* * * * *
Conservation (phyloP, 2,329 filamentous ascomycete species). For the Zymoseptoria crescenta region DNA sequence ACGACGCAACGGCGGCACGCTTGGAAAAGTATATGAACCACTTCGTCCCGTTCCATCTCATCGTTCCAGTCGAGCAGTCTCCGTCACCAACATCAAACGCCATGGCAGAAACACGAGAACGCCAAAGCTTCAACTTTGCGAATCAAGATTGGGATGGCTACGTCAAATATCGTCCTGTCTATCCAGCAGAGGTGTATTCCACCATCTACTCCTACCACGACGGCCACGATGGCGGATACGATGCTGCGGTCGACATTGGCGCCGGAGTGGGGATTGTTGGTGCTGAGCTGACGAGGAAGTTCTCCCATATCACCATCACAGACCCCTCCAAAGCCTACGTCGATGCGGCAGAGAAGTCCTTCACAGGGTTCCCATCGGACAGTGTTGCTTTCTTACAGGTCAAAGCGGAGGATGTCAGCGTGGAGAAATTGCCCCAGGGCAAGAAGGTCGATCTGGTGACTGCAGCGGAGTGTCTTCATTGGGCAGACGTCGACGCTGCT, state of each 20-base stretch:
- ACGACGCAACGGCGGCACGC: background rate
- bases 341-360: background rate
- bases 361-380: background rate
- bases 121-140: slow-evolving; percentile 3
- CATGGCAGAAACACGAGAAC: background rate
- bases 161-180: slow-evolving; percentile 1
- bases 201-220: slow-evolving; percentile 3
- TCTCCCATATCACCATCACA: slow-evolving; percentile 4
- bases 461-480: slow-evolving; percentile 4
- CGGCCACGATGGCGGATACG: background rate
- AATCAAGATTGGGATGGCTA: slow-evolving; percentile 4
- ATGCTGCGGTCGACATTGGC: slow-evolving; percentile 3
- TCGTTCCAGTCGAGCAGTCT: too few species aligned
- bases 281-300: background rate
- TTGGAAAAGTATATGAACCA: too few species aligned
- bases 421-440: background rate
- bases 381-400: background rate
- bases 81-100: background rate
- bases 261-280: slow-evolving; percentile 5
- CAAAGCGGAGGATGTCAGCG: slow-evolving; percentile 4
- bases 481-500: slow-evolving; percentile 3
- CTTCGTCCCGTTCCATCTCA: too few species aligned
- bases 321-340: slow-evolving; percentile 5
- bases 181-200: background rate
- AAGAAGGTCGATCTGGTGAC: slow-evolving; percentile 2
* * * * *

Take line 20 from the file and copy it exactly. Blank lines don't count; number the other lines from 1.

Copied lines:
- bases 261-280: slow-evolving; percentile 5